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A sturdy galvanized steel frame and high quality knotless net keep the horse busy and save even more hay from being wasted. Our "beta tester" Buddy approves:


It's not just WHAT we feed, but HOW!

The feeding of horses has become a combination of art and science.  The science involves knowledge of the digestive and metabolic processes and each horse’s nutrient requirements.  The art is less complex but yet has a huge impact on the horse’s wellbeing.  It is important that we give serious thought to how we treat them when stabled.


“Feed as nature intended “ is a well used slogan and rightfully so.  The art of feeding is based on the natural feeding position.  A huge amount of money has been spent in all disciplines, trying to improve performance by fine-tuning diet and supplements.  Sometimes we miss the obvious.  We are all creatures of habit and once into a routine we are very loathed to alter our ways.  Do we ever stop to think not what we feed but how we feed it?  It is essential that we do because it affects our horses in so many different ways.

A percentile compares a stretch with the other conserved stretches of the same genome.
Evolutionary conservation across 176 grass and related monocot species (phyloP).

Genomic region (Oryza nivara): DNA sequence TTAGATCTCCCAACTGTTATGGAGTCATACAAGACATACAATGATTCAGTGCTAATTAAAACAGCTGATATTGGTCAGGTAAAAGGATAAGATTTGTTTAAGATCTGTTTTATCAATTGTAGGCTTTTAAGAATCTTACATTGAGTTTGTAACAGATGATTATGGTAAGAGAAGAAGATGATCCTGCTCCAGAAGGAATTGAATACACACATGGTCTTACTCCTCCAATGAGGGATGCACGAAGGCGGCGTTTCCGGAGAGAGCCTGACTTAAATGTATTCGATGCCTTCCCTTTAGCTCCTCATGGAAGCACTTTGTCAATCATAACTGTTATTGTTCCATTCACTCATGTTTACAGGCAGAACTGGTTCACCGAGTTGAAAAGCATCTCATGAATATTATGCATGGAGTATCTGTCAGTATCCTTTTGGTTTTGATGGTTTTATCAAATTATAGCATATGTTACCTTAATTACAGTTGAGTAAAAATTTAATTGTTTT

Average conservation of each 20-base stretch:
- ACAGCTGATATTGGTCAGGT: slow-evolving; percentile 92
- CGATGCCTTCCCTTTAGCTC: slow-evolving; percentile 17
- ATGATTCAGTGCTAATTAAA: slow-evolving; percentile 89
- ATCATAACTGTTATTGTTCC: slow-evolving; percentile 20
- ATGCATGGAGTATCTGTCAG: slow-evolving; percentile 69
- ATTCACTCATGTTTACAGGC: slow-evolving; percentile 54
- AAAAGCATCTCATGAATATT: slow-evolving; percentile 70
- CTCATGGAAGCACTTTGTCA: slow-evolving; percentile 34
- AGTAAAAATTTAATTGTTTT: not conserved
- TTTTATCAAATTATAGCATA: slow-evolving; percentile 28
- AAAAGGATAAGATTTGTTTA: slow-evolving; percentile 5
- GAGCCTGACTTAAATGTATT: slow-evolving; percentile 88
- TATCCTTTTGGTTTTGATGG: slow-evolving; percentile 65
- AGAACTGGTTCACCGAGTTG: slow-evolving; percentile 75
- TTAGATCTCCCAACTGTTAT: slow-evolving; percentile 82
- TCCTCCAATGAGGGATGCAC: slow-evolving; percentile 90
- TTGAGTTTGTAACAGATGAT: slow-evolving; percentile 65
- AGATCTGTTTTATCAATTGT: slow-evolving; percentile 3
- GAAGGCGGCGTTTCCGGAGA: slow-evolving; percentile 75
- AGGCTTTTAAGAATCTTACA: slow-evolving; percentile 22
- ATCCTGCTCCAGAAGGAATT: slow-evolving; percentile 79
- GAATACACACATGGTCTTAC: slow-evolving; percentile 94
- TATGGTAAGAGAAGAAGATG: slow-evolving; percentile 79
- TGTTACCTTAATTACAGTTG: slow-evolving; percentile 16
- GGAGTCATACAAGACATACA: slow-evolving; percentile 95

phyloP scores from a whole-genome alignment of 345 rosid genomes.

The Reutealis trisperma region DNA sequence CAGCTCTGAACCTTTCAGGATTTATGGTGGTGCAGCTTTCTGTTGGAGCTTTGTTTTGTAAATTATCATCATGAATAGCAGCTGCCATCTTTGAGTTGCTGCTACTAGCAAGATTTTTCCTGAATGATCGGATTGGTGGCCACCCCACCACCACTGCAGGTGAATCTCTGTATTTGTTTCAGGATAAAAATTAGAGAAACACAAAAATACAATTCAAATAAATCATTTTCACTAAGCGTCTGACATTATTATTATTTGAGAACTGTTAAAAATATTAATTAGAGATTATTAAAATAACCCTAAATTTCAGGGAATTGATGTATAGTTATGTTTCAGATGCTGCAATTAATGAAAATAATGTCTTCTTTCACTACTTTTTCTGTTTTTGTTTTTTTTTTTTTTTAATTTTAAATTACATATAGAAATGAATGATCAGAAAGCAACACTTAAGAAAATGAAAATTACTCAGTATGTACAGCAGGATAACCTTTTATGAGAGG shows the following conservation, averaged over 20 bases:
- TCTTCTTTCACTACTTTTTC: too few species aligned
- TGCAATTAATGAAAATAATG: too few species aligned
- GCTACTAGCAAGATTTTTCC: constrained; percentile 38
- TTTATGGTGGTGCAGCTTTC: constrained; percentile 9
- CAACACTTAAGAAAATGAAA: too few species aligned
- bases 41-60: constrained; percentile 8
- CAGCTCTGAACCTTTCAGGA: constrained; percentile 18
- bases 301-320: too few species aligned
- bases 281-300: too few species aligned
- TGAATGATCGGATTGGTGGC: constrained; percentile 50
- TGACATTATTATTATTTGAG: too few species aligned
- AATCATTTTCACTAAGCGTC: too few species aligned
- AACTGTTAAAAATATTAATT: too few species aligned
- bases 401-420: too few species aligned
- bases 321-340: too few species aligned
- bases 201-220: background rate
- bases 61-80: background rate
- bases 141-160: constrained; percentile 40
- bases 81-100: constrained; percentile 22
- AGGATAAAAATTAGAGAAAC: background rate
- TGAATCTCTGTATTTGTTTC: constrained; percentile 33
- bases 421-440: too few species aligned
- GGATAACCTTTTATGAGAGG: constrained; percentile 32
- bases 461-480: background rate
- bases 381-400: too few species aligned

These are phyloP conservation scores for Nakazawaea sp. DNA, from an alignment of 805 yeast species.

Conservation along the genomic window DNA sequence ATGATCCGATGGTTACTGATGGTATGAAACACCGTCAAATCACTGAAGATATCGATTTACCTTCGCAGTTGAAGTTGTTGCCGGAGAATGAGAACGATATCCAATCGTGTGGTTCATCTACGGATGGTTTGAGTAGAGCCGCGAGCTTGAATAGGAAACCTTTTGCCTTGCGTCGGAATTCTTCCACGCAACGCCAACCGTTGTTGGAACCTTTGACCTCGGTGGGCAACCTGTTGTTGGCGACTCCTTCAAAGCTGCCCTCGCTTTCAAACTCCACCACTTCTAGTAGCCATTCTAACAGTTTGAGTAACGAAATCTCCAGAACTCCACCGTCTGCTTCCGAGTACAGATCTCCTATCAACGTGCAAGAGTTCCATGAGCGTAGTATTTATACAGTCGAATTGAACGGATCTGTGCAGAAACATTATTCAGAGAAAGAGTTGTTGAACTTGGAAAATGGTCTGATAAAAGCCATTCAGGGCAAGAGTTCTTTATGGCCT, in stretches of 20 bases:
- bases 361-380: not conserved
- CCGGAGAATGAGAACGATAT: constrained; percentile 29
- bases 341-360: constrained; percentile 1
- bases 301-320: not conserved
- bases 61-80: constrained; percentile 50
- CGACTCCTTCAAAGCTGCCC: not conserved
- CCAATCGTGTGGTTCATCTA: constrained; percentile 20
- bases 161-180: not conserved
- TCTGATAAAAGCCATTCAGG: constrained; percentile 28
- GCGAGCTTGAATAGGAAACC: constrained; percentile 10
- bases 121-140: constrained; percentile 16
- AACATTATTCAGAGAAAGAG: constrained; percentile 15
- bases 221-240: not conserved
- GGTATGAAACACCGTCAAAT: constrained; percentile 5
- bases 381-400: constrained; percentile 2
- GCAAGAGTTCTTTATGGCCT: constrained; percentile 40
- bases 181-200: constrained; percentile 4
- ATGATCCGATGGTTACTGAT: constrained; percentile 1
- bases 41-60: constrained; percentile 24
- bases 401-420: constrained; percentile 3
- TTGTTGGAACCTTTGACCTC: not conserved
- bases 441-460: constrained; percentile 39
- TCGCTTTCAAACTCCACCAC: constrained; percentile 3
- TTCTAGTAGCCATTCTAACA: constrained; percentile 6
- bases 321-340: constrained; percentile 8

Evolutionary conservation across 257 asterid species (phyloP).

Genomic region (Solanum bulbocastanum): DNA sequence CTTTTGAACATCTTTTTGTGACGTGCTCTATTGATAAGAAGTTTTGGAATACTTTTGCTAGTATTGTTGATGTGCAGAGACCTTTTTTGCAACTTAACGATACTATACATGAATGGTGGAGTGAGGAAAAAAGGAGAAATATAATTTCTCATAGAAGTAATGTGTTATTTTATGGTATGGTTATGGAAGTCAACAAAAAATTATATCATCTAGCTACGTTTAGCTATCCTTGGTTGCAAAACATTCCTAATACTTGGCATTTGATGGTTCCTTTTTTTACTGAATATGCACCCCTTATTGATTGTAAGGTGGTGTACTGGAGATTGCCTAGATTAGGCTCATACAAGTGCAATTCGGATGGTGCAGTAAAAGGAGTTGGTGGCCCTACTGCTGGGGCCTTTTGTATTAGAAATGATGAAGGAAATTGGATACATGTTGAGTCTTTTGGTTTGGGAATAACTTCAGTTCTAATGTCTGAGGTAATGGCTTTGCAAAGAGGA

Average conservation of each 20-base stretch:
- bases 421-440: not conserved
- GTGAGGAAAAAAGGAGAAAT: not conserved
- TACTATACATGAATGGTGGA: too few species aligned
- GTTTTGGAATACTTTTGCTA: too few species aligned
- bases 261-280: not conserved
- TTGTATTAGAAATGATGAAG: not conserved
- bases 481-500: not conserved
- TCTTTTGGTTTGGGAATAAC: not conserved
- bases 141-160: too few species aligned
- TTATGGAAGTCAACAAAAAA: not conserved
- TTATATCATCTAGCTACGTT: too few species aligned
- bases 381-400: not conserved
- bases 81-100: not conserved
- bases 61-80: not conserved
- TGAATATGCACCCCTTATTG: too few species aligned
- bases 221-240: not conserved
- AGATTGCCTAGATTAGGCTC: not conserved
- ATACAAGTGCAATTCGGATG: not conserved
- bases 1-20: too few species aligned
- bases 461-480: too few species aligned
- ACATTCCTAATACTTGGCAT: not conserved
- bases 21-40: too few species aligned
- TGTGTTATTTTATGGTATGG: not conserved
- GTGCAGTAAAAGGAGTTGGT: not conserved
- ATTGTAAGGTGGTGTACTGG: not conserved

Horses are fundamentally non ruminant herbivores which means that they are suited to eating high fibre diets.  As the horse evolved he lived on fibre from the vegetation.  Horses do not ruminate.  They naturally take in small amounts from each site when grazing and then move on, hence they are often referred to as ‘trickle feeders.’  It is important that we encourage trickle feeding and that forage is available at all times as this not only helps to keep the digestive system functioning correctly but also helps to ensure that our equines do not become bored.  We all know how very unhappy a bored horse can be and how this boredom can lead to stable vices being developed.


It is essential that we stop to think how we feed the stabled horse.  Tradition has dictated racks normally to be filled from overhead hay barns.  Then we moved to nets, cheaper, very practical when travelling and very versatile, but did we stop to think what we were doing raising our horse’s heads from the floor to feed?